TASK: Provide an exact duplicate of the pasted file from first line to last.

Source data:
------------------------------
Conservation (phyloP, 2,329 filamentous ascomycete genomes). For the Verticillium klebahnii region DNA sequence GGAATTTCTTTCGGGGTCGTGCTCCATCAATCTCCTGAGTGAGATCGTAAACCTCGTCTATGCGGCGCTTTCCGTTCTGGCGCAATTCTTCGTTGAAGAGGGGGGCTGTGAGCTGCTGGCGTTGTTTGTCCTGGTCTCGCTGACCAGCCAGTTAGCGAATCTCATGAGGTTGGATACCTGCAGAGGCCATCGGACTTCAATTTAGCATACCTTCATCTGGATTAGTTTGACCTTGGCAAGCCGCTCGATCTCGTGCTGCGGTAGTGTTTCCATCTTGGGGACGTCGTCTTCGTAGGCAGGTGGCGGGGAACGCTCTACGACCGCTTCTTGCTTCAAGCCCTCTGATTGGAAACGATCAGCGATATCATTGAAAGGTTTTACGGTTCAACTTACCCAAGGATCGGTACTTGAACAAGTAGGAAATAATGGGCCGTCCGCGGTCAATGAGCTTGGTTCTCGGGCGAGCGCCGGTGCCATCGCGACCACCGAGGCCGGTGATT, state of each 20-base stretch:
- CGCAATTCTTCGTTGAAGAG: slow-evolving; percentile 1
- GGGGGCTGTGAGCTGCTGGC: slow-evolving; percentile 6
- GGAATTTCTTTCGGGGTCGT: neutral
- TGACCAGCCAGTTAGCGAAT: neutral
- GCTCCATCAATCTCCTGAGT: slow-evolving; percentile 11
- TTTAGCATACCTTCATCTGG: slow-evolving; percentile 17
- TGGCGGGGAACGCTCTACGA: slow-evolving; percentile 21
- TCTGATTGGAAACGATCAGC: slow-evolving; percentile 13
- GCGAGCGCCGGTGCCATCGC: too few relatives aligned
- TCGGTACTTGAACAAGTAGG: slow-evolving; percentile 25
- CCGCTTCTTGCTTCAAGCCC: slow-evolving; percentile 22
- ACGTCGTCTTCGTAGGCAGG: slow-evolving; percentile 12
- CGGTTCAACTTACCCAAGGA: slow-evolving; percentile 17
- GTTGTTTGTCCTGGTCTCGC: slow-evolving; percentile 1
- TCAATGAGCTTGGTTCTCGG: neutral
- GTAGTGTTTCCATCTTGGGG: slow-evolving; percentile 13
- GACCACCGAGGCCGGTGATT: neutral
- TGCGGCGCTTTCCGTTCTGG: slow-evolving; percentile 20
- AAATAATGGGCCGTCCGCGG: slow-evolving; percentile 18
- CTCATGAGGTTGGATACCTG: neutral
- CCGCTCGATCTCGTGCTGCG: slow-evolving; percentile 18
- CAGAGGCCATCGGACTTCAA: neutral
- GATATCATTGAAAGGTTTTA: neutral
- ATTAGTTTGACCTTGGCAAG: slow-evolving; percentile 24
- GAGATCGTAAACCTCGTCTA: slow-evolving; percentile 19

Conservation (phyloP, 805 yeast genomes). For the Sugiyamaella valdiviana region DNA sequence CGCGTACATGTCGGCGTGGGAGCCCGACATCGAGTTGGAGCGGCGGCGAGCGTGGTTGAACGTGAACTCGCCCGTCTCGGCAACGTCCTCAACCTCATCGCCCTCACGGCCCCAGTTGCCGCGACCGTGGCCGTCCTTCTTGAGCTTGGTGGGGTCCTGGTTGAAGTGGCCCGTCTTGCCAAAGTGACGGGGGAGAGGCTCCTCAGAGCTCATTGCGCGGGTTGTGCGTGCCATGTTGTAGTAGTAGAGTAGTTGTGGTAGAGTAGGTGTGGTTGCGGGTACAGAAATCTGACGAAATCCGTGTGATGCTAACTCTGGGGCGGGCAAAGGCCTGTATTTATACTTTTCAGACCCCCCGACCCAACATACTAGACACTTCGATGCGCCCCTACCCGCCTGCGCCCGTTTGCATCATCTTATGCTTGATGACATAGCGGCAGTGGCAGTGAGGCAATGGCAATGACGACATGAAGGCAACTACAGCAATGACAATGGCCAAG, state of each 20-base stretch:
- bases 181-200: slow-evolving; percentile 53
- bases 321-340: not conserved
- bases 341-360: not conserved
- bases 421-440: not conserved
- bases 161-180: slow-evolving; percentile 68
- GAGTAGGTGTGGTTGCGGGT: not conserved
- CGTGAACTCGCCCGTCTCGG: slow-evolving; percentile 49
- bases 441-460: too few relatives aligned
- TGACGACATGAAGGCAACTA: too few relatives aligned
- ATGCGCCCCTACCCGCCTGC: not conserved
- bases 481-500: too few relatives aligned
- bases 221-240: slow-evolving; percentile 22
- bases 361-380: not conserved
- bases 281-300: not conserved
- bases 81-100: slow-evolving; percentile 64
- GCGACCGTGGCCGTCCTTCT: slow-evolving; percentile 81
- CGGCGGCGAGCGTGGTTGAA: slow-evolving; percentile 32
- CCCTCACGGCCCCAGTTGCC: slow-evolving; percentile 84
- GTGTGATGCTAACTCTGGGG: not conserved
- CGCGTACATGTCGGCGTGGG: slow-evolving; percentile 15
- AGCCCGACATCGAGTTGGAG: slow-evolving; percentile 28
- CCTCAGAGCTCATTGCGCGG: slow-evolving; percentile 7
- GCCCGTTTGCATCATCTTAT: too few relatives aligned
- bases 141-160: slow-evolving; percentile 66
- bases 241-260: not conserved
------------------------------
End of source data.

Conservation (phyloP, 2,329 filamentous ascomycete genomes). For the Verticillium klebahnii region DNA sequence GGAATTTCTTTCGGGGTCGTGCTCCATCAATCTCCTGAGTGAGATCGTAAACCTCGTCTATGCGGCGCTTTCCGTTCTGGCGCAATTCTTCGTTGAAGAGGGGGGCTGTGAGCTGCTGGCGTTGTTTGTCCTGGTCTCGCTGACCAGCCAGTTAGCGAATCTCATGAGGTTGGATACCTGCAGAGGCCATCGGACTTCAATTTAGCATACCTTCATCTGGATTAGTTTGACCTTGGCAAGCCGCTCGATCTCGTGCTGCGGTAGTGTTTCCATCTTGGGGACGTCGTCTTCGTAGGCAGGTGGCGGGGAACGCTCTACGACCGCTTCTTGCTTCAAGCCCTCTGATTGGAAACGATCAGCGATATCATTGAAAGGTTTTACGGTTCAACTTACCCAAGGATCGGTACTTGAACAAGTAGGAAATAATGGGCCGTCCGCGGTCAATGAGCTTGGTTCTCGGGCGAGCGCCGGTGCCATCGCGACCACCGAGGCCGGTGATT, state of each 20-base stretch:
- CGCAATTCTTCGTTGAAGAG: slow-evolving; percentile 1
- GGGGGCTGTGAGCTGCTGGC: slow-evolving; percentile 6
- GGAATTTCTTTCGGGGTCGT: neutral
- TGACCAGCCAGTTAGCGAAT: neutral
- GCTCCATCAATCTCCTGAGT: slow-evolving; percentile 11
- TTTAGCATACCTTCATCTGG: slow-evolving; percentile 17
- TGGCGGGGAACGCTCTACGA: slow-evolving; percentile 21
- TCTGATTGGAAACGATCAGC: slow-evolving; percentile 13
- GCGAGCGCCGGTGCCATCGC: too few relatives aligned
- TCGGTACTTGAACAAGTAGG: slow-evolving; percentile 25
- CCGCTTCTTGCTTCAAGCCC: slow-evolving; percentile 22
- ACGTCGTCTTCGTAGGCAGG: slow-evolving; percentile 12
- CGGTTCAACTTACCCAAGGA: slow-evolving; percentile 17
- GTTGTTTGTCCTGGTCTCGC: slow-evolving; percentile 1
- TCAATGAGCTTGGTTCTCGG: neutral
- GTAGTGTTTCCATCTTGGGG: slow-evolving; percentile 13
- GACCACCGAGGCCGGTGATT: neutral
- TGCGGCGCTTTCCGTTCTGG: slow-evolving; percentile 20
- AAATAATGGGCCGTCCGCGG: slow-evolving; percentile 18
- CTCATGAGGTTGGATACCTG: neutral
- CCGCTCGATCTCGTGCTGCG: slow-evolving; percentile 18
- CAGAGGCCATCGGACTTCAA: neutral
- GATATCATTGAAAGGTTTTA: neutral
- ATTAGTTTGACCTTGGCAAG: slow-evolving; percentile 24
- GAGATCGTAAACCTCGTCTA: slow-evolving; percentile 19

Conservation (phyloP, 805 yeast genomes). For the Sugiyamaella valdiviana region DNA sequence CGCGTACATGTCGGCGTGGGAGCCCGACATCGAGTTGGAGCGGCGGCGAGCGTGGTTGAACGTGAACTCGCCCGTCTCGGCAACGTCCTCAACCTCATCGCCCTCACGGCCCCAGTTGCCGCGACCGTGGCCGTCCTTCTTGAGCTTGGTGGGGTCCTGGTTGAAGTGGCCCGTCTTGCCAAAGTGACGGGGGAGAGGCTCCTCAGAGCTCATTGCGCGGGTTGTGCGTGCCATGTTGTAGTAGTAGAGTAGTTGTGGTAGAGTAGGTGTGGTTGCGGGTACAGAAATCTGACGAAATCCGTGTGATGCTAACTCTGGGGCGGGCAAAGGCCTGTATTTATACTTTTCAGACCCCCCGACCCAACATACTAGACACTTCGATGCGCCCCTACCCGCCTGCGCCCGTTTGCATCATCTTATGCTTGATGACATAGCGGCAGTGGCAGTGAGGCAATGGCAATGACGACATGAAGGCAACTACAGCAATGACAATGGCCAAG, state of each 20-base stretch:
- bases 181-200: slow-evolving; percentile 53
- bases 321-340: not conserved
- bases 341-360: not conserved
- bases 421-440: not conserved
- bases 161-180: slow-evolving; percentile 68
- GAGTAGGTGTGGTTGCGGGT: not conserved
- CGTGAACTCGCCCGTCTCGG: slow-evolving; percentile 49
- bases 441-460: too few relatives aligned
- TGACGACATGAAGGCAACTA: too few relatives aligned
- ATGCGCCCCTACCCGCCTGC: not conserved
- bases 481-500: too few relatives aligned
- bases 221-240: slow-evolving; percentile 22
- bases 361-380: not conserved
- bases 281-300: not conserved
- bases 81-100: slow-evolving; percentile 64
- GCGACCGTGGCCGTCCTTCT: slow-evolving; percentile 81
- CGGCGGCGAGCGTGGTTGAA: slow-evolving; percentile 32
- CCCTCACGGCCCCAGTTGCC: slow-evolving; percentile 84
- GTGTGATGCTAACTCTGGGG: not conserved
- CGCGTACATGTCGGCGTGGG: slow-evolving; percentile 15
- AGCCCGACATCGAGTTGGAG: slow-evolving; percentile 28
- CCTCAGAGCTCATTGCGCGG: slow-evolving; percentile 7
- GCCCGTTTGCATCATCTTAT: too few relatives aligned
- bases 141-160: slow-evolving; percentile 66
- bases 241-260: not conserved